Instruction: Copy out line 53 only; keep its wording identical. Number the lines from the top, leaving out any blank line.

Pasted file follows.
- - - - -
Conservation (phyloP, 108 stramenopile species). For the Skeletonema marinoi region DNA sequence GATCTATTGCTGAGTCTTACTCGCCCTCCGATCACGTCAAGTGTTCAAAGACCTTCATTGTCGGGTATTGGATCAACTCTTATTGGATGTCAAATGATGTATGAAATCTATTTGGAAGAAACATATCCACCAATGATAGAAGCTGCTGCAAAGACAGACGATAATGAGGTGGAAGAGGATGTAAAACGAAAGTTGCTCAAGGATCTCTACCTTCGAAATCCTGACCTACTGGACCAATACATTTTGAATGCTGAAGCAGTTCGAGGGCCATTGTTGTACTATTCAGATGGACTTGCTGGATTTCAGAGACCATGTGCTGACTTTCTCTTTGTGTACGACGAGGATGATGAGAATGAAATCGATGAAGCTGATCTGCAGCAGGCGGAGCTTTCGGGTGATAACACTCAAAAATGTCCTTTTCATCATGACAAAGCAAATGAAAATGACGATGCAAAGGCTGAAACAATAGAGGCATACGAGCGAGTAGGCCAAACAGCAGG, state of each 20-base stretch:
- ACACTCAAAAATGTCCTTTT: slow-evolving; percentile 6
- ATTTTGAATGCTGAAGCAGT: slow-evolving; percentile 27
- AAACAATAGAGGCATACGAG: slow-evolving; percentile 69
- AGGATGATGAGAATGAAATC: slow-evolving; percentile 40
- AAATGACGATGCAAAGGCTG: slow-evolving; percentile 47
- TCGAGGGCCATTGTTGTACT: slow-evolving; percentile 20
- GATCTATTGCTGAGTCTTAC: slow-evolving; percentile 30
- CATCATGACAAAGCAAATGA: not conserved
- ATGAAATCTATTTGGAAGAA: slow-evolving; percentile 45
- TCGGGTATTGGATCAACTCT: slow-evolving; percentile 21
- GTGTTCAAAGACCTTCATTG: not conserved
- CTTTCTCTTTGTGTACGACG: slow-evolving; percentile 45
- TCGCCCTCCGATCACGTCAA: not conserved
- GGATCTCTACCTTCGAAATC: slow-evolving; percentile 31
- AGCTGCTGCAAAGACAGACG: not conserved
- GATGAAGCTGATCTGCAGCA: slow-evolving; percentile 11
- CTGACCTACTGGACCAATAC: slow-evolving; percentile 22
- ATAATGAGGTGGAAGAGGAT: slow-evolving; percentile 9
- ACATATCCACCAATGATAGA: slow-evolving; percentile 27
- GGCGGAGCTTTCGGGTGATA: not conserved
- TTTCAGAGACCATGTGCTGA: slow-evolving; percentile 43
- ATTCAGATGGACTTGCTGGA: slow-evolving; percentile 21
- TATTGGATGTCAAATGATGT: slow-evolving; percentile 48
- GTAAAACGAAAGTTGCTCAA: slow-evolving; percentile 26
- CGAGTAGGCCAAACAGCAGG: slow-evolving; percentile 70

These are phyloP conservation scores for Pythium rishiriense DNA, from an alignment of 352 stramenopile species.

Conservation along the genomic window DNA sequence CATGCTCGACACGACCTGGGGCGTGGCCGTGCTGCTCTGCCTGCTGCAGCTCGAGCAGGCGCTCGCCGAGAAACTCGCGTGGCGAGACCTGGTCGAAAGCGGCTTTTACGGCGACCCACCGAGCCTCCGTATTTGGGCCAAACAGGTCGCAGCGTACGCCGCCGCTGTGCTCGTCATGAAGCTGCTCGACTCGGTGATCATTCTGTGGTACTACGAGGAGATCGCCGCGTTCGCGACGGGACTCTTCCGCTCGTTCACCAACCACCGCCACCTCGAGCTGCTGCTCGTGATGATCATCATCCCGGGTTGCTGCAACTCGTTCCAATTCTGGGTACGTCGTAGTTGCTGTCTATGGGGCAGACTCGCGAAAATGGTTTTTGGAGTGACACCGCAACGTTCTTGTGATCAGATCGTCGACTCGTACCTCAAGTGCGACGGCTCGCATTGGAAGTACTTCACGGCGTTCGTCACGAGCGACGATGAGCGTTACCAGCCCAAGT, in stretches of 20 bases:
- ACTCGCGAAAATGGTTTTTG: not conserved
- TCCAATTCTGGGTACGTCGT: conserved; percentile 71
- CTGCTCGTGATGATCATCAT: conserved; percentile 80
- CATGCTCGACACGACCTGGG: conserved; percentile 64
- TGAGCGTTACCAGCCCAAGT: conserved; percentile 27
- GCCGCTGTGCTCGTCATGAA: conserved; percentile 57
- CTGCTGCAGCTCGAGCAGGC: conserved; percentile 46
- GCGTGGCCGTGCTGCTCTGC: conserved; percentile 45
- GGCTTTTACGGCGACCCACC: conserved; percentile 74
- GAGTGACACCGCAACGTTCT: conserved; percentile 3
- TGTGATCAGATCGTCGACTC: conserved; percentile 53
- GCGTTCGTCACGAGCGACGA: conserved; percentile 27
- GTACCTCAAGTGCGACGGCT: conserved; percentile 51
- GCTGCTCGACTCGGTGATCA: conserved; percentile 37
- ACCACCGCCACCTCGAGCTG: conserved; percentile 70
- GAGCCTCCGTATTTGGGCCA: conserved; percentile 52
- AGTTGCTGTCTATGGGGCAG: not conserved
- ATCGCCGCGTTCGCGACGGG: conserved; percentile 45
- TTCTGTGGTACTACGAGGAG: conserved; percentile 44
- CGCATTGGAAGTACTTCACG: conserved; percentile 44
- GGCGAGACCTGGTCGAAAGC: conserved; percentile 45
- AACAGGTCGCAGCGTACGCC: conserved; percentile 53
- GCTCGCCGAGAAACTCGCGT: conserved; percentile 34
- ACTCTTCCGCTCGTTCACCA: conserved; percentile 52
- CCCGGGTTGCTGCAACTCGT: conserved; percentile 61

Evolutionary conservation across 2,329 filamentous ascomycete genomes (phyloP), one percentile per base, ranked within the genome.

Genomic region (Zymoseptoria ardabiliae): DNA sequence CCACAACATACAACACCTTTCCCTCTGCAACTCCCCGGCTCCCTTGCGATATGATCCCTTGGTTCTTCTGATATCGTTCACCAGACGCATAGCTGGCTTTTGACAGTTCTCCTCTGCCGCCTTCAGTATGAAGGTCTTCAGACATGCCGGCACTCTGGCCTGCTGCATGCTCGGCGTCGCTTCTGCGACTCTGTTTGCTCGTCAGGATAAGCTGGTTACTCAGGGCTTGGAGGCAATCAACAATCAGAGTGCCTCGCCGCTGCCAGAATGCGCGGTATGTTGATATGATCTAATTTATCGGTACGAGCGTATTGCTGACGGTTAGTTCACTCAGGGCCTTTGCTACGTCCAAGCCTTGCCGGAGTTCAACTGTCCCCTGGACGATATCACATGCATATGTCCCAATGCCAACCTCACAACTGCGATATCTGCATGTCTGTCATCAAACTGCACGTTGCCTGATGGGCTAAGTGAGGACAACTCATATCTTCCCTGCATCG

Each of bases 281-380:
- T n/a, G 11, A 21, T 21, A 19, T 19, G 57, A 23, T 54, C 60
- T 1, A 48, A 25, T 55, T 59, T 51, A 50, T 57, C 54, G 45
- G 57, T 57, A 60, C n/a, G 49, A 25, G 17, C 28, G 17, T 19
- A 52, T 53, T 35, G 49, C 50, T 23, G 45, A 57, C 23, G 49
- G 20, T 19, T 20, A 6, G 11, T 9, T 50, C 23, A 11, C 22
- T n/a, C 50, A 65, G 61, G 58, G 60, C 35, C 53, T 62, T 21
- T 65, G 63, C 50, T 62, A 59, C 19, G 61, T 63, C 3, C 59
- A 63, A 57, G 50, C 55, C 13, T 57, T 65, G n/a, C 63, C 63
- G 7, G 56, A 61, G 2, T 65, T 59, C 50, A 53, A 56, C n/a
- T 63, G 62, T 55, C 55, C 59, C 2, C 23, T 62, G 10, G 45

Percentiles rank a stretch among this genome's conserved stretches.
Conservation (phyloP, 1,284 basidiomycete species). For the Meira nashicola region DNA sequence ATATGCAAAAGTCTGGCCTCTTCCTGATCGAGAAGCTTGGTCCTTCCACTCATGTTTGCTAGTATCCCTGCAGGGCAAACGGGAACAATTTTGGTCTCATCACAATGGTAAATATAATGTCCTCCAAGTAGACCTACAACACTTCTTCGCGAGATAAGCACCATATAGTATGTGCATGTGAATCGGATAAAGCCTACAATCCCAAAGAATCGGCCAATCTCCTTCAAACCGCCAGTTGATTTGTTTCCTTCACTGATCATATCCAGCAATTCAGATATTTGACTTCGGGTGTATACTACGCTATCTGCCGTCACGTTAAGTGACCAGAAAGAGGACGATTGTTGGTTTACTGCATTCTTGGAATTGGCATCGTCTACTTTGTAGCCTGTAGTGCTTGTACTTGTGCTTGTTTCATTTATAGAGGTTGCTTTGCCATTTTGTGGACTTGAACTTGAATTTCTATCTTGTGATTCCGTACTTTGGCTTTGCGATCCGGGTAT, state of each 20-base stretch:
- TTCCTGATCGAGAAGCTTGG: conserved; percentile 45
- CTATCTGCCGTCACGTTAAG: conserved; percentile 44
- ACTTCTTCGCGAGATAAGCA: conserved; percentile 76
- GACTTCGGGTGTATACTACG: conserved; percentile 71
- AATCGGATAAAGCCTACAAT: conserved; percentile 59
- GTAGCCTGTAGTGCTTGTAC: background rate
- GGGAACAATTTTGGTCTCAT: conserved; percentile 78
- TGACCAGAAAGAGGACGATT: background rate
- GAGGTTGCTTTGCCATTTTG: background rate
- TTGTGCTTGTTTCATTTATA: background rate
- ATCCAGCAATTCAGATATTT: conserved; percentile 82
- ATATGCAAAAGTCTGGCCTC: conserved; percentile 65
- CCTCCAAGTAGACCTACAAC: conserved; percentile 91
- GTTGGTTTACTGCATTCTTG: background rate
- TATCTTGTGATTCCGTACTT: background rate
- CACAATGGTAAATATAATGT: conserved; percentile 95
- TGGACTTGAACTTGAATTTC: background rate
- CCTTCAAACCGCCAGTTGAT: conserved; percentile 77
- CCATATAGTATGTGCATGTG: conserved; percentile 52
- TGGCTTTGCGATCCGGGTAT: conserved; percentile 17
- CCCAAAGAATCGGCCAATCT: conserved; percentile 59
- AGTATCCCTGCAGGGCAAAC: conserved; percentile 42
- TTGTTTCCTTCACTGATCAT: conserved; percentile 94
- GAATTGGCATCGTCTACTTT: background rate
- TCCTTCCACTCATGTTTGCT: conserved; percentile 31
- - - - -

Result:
- CCCGGGTTGCTGCAACTCGT: conserved; percentile 61